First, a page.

The Korean war saw a crossover of WW2 era and Cold War equipment. We examine some of the US vehicles which featured in the conflict.
Though initially understrength, the inflow of allied forces, particularly heavy equipment in the form of more US vehicles and artillery, stemmed the KPA advance.
The M24 was the result of the combination of prototype components to meet a need during WWII. The 75mm gun was derived from the M6 on a Mitchell bomber. The body was developed after testing a 75mm gun on an M8HMC to test weight and space for the crew. Keeping the weight below 18 tons, with the armour being 25mm thick on the hull and 37mm thick on the turret allowed for the creation of the M24 Chaffee light tank. The Chaffee saw service in the Korean War but did not provide an ample solution against the T34/85 tanks of the Korean People’s Army. As such, it would often be assigned armed reconnaissance and infantry support roles.
The M4 Sherman was originally fitted with an M3 75mm gun. The M1A1 76mm gun was an improvement but the turret on the original M4 Sherman was too small to take it. This led to delays whilst a new turret was designed. As well as the new gun, the 76mm version also had wet storage ammunition stowage to reduce fire hazards. Later models also used Horizontal Volute Spring Suspension (HVSS) and were designed to replace the vertical volute with tougher horizontal springs. In Korea, the ‘Easy Eight’ would be involved in nearly half of all tank on tank engagements with enemy armour.
In January 1945 the first twenty M26 Pershing heavy tanks were sent to the Armoured Divisions in Europe. Towards the end of the war, the Pershing tank was used in the Pacific during the battle on Okinawa. In Korea, the Pershing tank would prove to be a master of the battlefield, far outclassing the T-34/85. The Pershing’s 90mm High-Velocity Armour Piercing (HVAP) round could punch completely through a T-34/85’s armour. In all, a total of over 300 M26 Pershing Tanks were sent to Korea. Reportedly, the Pershing performed well during the war, accounting for roughly fifty per cent of all T-34/85s destroyed. The need for armour in Korea meant that many Pershings were brought out of retirement as museum pieces to join the fight.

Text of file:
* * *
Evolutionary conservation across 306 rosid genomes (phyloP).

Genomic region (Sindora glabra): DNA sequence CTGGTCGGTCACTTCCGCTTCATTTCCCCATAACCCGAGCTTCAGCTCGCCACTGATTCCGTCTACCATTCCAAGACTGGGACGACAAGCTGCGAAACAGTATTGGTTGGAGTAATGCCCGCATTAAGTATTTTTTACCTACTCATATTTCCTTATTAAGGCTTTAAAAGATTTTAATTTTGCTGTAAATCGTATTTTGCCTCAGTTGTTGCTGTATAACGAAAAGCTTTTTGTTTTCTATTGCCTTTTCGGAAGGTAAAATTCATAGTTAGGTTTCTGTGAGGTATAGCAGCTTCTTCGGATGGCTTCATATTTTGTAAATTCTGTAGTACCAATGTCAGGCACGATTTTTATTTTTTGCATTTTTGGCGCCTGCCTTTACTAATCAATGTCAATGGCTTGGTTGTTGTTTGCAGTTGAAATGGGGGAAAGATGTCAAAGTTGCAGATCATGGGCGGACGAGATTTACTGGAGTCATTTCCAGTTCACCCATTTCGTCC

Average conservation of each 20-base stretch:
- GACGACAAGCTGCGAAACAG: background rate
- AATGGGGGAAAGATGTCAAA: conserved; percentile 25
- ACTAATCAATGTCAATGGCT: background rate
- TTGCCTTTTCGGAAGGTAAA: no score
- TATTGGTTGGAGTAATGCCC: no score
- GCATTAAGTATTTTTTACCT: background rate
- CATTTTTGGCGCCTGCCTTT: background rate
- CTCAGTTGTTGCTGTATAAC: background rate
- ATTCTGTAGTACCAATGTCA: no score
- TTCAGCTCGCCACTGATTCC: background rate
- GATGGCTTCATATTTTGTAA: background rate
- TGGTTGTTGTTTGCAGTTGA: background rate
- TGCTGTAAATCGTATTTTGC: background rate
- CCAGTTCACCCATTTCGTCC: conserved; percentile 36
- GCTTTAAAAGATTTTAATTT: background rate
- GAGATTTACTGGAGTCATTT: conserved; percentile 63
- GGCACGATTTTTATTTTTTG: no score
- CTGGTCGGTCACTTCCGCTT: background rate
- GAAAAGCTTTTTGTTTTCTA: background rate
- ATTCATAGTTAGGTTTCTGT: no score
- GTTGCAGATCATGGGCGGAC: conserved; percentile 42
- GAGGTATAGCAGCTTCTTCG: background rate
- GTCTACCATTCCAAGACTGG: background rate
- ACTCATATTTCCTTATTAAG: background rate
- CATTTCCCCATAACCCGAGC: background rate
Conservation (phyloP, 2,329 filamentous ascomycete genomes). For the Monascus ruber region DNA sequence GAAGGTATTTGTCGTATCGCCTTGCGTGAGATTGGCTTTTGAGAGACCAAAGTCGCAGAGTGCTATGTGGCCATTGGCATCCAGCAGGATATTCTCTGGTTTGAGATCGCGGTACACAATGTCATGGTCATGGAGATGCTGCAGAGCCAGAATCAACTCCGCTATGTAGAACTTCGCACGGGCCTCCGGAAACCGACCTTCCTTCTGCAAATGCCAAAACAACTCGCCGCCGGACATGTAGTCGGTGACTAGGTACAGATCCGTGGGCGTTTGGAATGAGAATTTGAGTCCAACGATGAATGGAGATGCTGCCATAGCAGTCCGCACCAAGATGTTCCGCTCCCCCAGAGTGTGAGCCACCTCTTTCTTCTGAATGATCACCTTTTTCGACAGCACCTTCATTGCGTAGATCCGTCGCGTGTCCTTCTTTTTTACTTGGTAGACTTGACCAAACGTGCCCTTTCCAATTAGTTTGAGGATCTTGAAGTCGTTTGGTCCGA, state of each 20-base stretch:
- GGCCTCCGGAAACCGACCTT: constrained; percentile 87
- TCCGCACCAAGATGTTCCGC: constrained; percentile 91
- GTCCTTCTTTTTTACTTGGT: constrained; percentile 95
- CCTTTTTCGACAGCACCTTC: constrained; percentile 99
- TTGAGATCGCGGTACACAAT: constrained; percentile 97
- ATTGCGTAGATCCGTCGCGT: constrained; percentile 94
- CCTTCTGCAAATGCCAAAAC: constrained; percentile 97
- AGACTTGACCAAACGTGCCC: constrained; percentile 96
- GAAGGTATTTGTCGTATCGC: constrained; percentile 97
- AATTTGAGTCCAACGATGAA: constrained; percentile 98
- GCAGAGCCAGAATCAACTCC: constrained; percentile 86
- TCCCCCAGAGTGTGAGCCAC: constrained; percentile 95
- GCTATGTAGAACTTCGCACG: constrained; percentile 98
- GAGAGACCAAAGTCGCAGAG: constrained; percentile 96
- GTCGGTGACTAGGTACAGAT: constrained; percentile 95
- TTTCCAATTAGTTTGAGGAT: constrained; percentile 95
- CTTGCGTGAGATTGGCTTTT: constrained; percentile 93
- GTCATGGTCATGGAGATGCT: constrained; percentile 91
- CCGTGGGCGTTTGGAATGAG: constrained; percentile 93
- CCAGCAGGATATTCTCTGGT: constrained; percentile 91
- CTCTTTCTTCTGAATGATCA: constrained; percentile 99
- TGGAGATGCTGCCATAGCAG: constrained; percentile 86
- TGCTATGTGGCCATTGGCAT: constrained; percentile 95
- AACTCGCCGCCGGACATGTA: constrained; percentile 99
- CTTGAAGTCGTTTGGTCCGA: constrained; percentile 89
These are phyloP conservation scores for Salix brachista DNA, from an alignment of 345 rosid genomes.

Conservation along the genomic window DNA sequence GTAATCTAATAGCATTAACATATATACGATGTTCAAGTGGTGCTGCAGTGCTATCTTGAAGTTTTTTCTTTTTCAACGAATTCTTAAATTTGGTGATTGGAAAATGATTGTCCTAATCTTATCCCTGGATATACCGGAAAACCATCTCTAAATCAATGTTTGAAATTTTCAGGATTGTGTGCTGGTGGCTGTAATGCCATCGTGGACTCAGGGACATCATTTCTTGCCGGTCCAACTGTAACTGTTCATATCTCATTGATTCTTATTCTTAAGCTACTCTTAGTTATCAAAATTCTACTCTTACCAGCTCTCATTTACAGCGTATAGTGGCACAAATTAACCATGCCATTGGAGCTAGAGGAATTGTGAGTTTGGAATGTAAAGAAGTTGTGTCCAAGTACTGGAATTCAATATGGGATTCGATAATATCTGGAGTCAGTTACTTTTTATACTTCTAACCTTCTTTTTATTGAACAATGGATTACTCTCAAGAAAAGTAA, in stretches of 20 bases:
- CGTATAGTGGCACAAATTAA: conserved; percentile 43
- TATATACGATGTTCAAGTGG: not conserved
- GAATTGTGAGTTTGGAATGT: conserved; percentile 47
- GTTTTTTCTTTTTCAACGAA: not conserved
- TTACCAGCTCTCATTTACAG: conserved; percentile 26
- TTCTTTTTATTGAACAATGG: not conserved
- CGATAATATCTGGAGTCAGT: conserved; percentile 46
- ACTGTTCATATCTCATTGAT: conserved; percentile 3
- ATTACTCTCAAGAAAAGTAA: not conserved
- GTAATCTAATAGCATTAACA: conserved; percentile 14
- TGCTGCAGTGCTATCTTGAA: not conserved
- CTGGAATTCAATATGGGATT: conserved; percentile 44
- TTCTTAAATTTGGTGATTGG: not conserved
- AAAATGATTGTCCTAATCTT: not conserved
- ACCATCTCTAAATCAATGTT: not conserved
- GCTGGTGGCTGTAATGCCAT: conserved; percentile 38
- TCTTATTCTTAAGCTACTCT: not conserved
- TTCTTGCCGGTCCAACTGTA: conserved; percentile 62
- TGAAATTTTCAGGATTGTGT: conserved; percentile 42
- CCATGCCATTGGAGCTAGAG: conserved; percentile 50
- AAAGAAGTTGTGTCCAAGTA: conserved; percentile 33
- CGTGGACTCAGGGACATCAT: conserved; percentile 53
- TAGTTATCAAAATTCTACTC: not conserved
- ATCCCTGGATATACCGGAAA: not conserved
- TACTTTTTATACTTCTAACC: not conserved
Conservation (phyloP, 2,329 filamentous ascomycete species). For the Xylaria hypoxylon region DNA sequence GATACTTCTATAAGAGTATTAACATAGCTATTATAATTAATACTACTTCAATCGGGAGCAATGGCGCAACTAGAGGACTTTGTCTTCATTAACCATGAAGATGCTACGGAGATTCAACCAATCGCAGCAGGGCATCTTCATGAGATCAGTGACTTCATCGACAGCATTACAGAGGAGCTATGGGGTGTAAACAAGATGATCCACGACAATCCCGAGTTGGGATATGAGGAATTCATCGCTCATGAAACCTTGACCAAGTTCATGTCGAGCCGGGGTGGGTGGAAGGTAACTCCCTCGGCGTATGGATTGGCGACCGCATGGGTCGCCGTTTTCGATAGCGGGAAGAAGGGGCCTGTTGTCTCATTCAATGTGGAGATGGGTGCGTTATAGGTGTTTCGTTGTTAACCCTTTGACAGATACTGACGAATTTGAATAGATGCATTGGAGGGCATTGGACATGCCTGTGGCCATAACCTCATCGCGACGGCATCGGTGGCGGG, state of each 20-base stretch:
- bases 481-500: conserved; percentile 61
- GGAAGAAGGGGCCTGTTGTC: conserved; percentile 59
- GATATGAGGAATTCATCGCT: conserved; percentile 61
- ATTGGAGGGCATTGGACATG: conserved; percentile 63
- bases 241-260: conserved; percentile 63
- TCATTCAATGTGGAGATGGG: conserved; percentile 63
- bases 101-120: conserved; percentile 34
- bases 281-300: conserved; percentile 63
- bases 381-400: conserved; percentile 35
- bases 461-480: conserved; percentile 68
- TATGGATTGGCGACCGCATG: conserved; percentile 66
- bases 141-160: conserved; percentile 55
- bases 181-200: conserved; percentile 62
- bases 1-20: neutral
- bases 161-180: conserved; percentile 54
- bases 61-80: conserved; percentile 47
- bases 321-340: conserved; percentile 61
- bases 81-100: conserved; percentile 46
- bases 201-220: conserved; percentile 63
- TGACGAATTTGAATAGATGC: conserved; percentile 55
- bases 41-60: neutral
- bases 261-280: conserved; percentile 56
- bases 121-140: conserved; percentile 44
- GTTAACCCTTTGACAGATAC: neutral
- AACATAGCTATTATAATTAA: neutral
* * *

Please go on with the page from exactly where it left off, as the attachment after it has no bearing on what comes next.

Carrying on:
The M46 was a design upgrade of the M26 Pershing following WWII. This entered service as a heavy tank but following further armour development, it was re-designated a ‘medium’ tank by the Armaments Board post-war. This tank equalled most of the characteristics of the Pershing except an enhanced powerplant to handle the transmission and the weight of 48.5 tons. The 90mm gun was also basically the same as the Pershing with a slight upgrade. The introduction of the Patton to Korea’s battlefields facilitated the removal of some Pershings, some of which had been brought out of retirement for the conflict.
It was instrumental in holding the perimeter at Pusan and supporting the phenomenally successful amphibious landings at Inchon. However, the Korean War would be the only military actions the M46 saw, retired in 1947 and replaced by the M47 Patton.
In early 1943 it was decided to look at fitting a 90mm anti-aircraft gun onto an M10 tank destroyer. The M10’s turret proved unable to accommodate the heavier, longer gun. To fit the new gun a wider turret was created resulting in the M36 GMC – named the Jackson after the civil war general by the British. It fared well against the Soviet T34s in the Korean conflict.
The M3 half-track vehicle was still in use by several nations at the outbreak of hostilities in the Korean War. It was ten inches longer than the M2 and had an access door in the rear, unlike the smaller half-track. The M3 was conceived as a troop transport from the start with seating for a full rifle squad. Its HMG was fixed to an anti-aircraft or pedestal mount for defence against aerial attack. This was later replaced by a ring-mounted HMG above the passenger seat (M3A1).
The Korean War would be the last time that the M3 was used extensively. Doctrines thereafter evolved more towards the use of armoured personnel carriers (APCs) and infantry fighting vehicles (IFVs).
Built on the chassis on the M-18 Hellcat, the M39 was designed during the later days of WWII. Though, it didn’t see combat action until the Korean War. This armoured utility vehicle was used as a prime mover for 3” guns. In Korea they were used as cargo carriers and personnel carriers, and played an often vital part in the defensive battles of the later stages of the war, allowing reinforcements to reach the frontline or troops to be evacuated from vulnerable outposts.
Look out for the M39, coming soon!
The famous ‘Duck’ of WWII would make another combat appearance in Korea but not to the same extent as in the previous war. Primarily used in training troops in amphibious landings, the DUKW was used during the Pusan campaign to bring additional supplies to shore and then later, the DUKW was be used in one final combat effort at Inchon.
Get Started with Bolt Action Korea
Your starting point for re-enacting the ferocious battles of the Korean war is the Bolt Action: Korea book. It is absolutely crammed with history, army lists and scenarios.
Inside the book, you’ll find a comprehensive history of the conflict with details of every major battle fought between the two sides. It also includes details of the various forces and their organisation, commanders, and equipment. Scenarios are provided for many of the battles, along with comprehensive force selectors to help you assemble your force.